back to article Lobsters given seats on coronavirus rescue flights... although they're probably not in a rush for a boiling bath

Australia will arrange rescue flights for lobsters, shellfish, and other seafood, to ease the impact of the coronavirus pandemic on the economy. No, it's not that kind of rescue: they're going to be eaten, hopefully. Seafood is a export industry Down Under, worth over a billion dollars in local currency as lobster and trout …

  1. Denarius Silver badge
    Joke

    crayfish, not lobsters

    We only have lobsters in freshwater. Biggest freshwater in world lurks in northern Tasmanian creeks. Feeds on feral greenies taking a rare bath.

    Odd that crays were once a poor mans snack. Now luxury that, looxury

    1. diodesign (Written by Reg staff) Silver badge

      Re: crayfish, not lobsters

      Ah, no: it's lobsters. And our man on the ground there says so. See here for info.

      C.

      1. BebopWeBop Silver badge

        Re: crayfish, not lobsters

        I am glad to see that rigorous fact chacking is being maintained in these difficult times.

  2. Marketing Hack Silver badge
    Go

    We need a proper name for this enterprise to capture the public imagination!

    Obviously, we need the proper branding to change the public perception of this from some grubby industry handout for a bunch of politically well-connected businessmen to something more noble and/or patriotic:

    A) The "Boilin' Airlift"?

    B) The "Shellfish Shuttle"

    C) "Mollusks for Masks"

    1. Ken Shabby Bronze badge
      Linux

      Re: We need a proper name for this enterprise to capture the public imagination!

      Make sure it is something catchy!

  3. The Kraken

    Haha that's not a lobster.. THIS is a lobster !

    https://www.atlasobscura.com/places/larry-the-red-big-lobster

    They can be big down here :)

    1. Kane Silver badge

      Re: Haha that's not a lobster.. THIS is a lobster !

      "They can be big down here :)"

      Man, can you imagine the size of the steaks you would need for a surf 'n' turf?

    2. Patched Out

      Re: Haha that's not a lobster.. THIS is a lobster !

      Paw. It doesn't even have claws! Now THIS is a proper, Maine Lobster:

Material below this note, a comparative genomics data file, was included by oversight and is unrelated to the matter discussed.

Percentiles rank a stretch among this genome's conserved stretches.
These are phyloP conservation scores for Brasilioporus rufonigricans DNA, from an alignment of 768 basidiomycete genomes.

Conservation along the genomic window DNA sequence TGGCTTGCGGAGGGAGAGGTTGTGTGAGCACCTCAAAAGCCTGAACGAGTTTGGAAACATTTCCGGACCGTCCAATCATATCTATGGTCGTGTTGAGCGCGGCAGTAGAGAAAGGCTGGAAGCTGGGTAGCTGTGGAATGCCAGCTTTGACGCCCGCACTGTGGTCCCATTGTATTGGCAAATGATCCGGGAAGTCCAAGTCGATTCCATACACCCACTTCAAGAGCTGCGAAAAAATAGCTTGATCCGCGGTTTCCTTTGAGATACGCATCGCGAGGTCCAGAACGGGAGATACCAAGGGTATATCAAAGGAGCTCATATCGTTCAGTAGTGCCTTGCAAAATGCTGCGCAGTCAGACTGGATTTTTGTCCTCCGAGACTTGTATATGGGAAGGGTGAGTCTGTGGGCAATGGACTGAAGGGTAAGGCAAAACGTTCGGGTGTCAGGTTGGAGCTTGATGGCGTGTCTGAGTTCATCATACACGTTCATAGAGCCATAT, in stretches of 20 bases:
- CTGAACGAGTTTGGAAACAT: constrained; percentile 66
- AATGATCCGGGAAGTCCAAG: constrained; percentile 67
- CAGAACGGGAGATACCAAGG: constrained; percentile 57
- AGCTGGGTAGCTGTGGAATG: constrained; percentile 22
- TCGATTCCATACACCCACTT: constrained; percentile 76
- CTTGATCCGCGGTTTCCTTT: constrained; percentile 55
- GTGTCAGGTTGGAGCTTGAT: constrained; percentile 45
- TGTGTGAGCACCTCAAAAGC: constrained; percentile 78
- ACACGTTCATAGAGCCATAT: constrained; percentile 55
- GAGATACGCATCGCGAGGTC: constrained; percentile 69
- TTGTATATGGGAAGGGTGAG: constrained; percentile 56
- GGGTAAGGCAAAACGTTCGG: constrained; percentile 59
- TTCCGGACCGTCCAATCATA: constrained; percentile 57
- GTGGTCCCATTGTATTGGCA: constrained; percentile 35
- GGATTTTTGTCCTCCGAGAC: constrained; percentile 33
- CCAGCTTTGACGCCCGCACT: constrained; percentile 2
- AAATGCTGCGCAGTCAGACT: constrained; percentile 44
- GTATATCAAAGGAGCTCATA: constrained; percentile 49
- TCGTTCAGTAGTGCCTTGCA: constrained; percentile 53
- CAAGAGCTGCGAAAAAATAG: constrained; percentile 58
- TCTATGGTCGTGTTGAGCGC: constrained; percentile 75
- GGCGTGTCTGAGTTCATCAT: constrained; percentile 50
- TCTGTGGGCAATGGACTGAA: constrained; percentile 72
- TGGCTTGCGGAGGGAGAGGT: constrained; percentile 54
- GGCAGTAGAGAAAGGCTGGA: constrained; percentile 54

https://www.wmtw.com/article/giant-lobster-claws-way-to-top-of-maine-restaurant/20150071

  4. Muscleguy Silver badge

    The Chinese earlier stopped importing seafood. Stuff.co.nz reported this over a week ago in noting that Chatham Air which flies to and from the Chatham Islands way out East of Christchurch since they couldn’t export their catches of crayfish, kina (sea urchins), paua (abalone) or sundry other delicious comestibles which as you note command high prices in China, Hong Kong, Japan etc.

    That China is now accepting such imports as they get back towards normal is a good news story. NZ is ramping up greenshell mussel culture and we will soon have them domesticated with selective breeding for desirable traits and the removal of undesirable ones. They cracked getting them to spawn in captivity, the trick is to vibrate the tank at a specific frequency which is suspected to mimic the effects of waves on the rocks where they live in the wild during spring equinoctical storms. Bigger waves sweep their young further away and disperses them making them harder to eat en mass.

    A greenshell mussel can grow up to 6 inches across. European mussels look like dwarfs in comparison. The first time I had them on returning as an adult from NZ I was disappointed by these tiny mussels. I’m used to much bigger ones. The local Chinese supermarket has freezer packs of them in the half shell so I need not feel deprived. They aren’t as good as freshly picked off the rocks then thrown on a piece of iron plate found and put on driftwood fire on the beach. Next best is live from the supermarket in NZ. They have these tall columnar perspex tanks in the supermarkets with a spraybar on top filled with live mussels for sale by the kilo. YUM, YUM, YUM.

    Note mussel culture is very green, they are not fed except by the waters they grown in and increasingly they practice vertical farming, encouraging water lettuce and other edible algae to grow amongst the mussels and harvesting the kina (urchins) which congregate underneath attracted by the mussel wastes. All can be exported, fresh or processed.

    Compared to salmon farming it’s extremely virtuous.

    1. Smooth Newt Silver badge
      Happy

      Shipping food by air

      Note mussel culture is very green, they are not fed except by the waters they grown in and increasingly they practice vertical farming, encouraging water lettuce and other edible algae to grow amongst the mussels and harvesting the kina (urchins) which congregate underneath attracted by the mussel wastes. All can be exported, fresh or processed.

      It's quite easy to focus on the green bit and ignore the rest of the supply chain. But if it ends up as fresh product flown in bulk 4000 miles to China, each plane trip pumping 110 tons of carbon dioxide* into the upper atmosphere where it can do the most harm, then that more than negates anything done on the ground.

      Sea freight of processed products are a bit better, the same journey will pump out about a fifth of the carbon dioxide per ton-mile, and into the lower atmosphere where it is less damaging. It's still not environmentally good to ship food thousands of miles, just not very, very bad.

      *https://blueskymodel.org/air-mile

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